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What a treasure to find! This hotel was a gathering place for the literary circle who lived in the neighbourhood. You will see their photos on the wall at the reception. The hotel has genuine old world charm with no pretence. Relax in the garden,...More
This hotel is an absolute treasure! We had a beautiful room that was quiet and comfortable. The breakfast was delicious, and was served in a lovely room next to the garden. Christa, the hotel manager, was wonderful! She was extremely friendly and helpful, and greeted...More
This hotel is a very cosy and quiet place to stay in Berlin. It is cosy, because it has nice furniture (in German we say "Biedermeier style"). The breakfast is in a salon with old style sofas, and the breakfast has a great selection of...More
To be sure, this is not one of the usual hotel chains. It is different but if you are looking for something special this might be it. Try not to get the room in the basement though. If the bathroom were any smaller one might...More
this is a cross between a b and b and a hotel and so is perhaps not for everyone, but I just loved it and would highly recommend it. Clean, hospitable, great breakfast, well-priced, and of course Friedenau is one of Berlin's undiscovered secrets....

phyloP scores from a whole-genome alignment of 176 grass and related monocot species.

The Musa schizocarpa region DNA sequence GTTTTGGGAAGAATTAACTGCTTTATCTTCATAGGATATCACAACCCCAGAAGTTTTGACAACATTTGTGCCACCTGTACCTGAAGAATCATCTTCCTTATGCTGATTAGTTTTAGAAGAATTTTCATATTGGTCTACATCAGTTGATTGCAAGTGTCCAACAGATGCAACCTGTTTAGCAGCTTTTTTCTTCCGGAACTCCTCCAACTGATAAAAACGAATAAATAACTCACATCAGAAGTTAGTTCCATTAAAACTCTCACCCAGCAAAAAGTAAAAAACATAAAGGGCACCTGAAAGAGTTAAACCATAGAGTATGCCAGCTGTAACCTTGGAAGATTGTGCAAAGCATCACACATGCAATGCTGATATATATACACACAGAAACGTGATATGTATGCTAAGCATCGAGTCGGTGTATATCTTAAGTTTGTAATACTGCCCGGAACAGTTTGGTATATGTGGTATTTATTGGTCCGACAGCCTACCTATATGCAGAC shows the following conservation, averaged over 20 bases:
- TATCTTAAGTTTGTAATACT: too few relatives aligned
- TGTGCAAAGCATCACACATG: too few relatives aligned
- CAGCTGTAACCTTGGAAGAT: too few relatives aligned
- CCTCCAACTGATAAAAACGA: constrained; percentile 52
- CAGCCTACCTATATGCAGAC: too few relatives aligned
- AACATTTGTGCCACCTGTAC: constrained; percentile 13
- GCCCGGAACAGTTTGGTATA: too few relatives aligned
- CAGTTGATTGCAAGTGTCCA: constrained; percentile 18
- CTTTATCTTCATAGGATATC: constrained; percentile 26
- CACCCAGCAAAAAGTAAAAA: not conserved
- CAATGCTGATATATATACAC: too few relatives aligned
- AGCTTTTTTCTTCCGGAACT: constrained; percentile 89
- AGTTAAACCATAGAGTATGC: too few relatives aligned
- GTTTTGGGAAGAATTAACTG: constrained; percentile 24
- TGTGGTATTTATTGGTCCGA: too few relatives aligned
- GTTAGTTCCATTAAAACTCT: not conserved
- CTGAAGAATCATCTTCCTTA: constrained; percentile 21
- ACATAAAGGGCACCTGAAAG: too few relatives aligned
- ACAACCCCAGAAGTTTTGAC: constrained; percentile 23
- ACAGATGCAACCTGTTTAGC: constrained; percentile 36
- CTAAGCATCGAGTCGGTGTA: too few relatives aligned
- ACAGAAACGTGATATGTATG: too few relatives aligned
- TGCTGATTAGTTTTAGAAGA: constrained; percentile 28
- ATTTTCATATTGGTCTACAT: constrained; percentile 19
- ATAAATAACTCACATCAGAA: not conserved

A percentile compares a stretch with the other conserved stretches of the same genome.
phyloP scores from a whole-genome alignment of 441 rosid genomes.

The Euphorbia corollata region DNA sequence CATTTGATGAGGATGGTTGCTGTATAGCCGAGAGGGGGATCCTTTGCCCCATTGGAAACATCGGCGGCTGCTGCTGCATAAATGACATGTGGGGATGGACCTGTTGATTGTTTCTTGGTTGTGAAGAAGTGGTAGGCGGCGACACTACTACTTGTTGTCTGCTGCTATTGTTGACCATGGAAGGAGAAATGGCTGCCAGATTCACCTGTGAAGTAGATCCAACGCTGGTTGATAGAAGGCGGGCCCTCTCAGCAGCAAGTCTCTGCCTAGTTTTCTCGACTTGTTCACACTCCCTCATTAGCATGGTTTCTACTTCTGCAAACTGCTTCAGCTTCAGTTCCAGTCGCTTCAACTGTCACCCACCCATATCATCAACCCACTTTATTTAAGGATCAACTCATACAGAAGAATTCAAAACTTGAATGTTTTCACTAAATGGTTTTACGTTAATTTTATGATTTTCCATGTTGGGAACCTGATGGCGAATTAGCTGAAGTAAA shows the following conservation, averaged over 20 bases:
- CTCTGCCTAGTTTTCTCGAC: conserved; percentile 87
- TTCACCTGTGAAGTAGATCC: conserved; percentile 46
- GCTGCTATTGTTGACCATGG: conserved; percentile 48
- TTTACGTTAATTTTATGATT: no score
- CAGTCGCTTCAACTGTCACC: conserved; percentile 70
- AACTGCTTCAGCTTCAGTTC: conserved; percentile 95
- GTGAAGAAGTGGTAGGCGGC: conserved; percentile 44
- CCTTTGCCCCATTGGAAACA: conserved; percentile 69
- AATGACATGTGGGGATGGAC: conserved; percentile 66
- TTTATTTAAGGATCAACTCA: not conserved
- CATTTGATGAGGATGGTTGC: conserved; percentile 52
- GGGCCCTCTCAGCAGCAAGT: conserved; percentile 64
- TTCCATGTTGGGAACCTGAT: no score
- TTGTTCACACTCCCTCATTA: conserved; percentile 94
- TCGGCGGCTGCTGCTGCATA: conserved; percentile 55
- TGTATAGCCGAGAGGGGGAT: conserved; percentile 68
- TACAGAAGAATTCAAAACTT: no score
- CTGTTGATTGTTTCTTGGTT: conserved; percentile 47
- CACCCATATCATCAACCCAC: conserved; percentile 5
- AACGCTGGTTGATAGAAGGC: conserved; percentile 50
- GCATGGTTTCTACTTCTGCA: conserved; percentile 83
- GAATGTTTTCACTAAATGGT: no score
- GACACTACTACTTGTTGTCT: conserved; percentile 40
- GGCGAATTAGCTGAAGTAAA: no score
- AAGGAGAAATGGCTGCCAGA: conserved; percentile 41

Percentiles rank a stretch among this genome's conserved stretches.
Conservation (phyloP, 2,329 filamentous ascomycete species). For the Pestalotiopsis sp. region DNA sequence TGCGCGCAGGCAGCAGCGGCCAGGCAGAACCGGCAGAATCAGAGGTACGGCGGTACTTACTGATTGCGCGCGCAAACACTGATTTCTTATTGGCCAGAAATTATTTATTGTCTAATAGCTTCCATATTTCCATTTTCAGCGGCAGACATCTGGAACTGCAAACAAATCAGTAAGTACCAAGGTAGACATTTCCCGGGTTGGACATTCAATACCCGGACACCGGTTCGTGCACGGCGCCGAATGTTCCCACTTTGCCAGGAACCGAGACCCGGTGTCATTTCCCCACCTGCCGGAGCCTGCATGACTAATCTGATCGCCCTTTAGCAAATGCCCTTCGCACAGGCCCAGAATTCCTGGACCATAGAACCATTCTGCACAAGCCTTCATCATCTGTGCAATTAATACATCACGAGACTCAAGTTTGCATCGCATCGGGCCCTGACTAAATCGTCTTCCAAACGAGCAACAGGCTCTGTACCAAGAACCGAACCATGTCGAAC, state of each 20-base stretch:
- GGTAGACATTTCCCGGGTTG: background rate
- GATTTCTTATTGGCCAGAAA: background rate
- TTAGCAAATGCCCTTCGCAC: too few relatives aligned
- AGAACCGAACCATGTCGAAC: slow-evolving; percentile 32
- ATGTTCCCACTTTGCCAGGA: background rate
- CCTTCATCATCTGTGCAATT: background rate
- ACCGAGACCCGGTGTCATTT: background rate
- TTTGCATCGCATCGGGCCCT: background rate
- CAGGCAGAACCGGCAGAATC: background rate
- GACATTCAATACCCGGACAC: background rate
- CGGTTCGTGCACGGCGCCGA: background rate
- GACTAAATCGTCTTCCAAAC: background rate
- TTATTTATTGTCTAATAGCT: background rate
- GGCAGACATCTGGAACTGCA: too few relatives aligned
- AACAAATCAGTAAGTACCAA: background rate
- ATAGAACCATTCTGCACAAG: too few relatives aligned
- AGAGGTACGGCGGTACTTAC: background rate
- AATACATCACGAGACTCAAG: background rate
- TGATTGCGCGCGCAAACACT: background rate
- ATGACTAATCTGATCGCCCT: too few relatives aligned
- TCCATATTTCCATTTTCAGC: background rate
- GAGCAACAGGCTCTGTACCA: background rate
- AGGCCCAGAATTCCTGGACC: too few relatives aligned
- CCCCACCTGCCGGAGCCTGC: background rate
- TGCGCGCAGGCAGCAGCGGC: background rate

US$119 - US$176 (Based on Average Rates for a Standard Room)
Star rating provided by Expedia.
Number of rooms
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In 1963, Schöneberg was the centre of the political west, inspiring John F. Kennedy to choose this area to famously announce, "Ich bin ein Berliner." Times may have changed, but modern-day Schöneberg still pays tribute to its historical legacies. Once the richest city outside of Berlin proper, the area's affluent past is still visible in ornate housing facades dating back to the Gründerzeit of the 19th century, while
residents in fur coats walking their dogs or shopping in high-end KaDeWe continue the tradition with a modern flair. Schöneberg was also once the centre of the decadent and burlesque nightlife of the 1920s. It was here that Marlene Dietrich partied with Christopher Isherwood and the first gay bar in Germany was founded. Today, the gay community still revolves around Nollendorfplatz. The overground Ubahn station is even illuminated in rainbow colors, paying tribute to Schöneberg's progressive past.